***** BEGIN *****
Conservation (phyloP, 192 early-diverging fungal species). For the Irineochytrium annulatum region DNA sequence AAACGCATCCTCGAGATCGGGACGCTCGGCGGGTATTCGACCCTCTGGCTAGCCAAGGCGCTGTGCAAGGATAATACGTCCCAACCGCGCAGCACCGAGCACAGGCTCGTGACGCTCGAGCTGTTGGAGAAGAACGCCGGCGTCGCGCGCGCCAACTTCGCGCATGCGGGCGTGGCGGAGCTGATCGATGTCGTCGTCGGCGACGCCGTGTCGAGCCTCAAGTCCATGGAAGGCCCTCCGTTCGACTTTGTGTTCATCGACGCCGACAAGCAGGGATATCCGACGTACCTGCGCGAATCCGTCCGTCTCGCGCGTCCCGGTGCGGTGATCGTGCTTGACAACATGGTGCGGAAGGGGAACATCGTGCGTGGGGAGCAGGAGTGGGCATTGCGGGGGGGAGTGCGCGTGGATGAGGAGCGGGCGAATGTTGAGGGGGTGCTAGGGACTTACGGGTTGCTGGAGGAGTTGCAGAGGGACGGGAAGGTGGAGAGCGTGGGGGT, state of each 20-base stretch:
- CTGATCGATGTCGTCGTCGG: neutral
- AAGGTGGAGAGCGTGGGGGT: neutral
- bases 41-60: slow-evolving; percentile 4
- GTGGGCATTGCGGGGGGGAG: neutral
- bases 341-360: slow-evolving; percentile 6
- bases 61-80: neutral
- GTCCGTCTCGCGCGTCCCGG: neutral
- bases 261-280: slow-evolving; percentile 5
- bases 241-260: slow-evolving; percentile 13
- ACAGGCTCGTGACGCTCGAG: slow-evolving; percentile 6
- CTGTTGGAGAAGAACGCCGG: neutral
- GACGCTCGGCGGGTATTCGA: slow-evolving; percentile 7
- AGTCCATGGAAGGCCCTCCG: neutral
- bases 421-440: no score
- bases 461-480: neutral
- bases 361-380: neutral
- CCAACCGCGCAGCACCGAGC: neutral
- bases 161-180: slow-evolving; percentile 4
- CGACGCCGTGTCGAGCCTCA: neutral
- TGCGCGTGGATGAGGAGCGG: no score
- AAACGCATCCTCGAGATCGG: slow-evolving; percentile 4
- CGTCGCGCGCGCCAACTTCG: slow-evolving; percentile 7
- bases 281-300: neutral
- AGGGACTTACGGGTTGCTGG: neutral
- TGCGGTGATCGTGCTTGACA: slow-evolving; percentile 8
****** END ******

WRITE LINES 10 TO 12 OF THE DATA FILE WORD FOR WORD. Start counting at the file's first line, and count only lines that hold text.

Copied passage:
- bases 241-260: slow-evolving; percentile 13
- ACAGGCTCGTGACGCTCGAG: slow-evolving; percentile 6
- CTGTTGGAGAAGAACGCCGG: neutral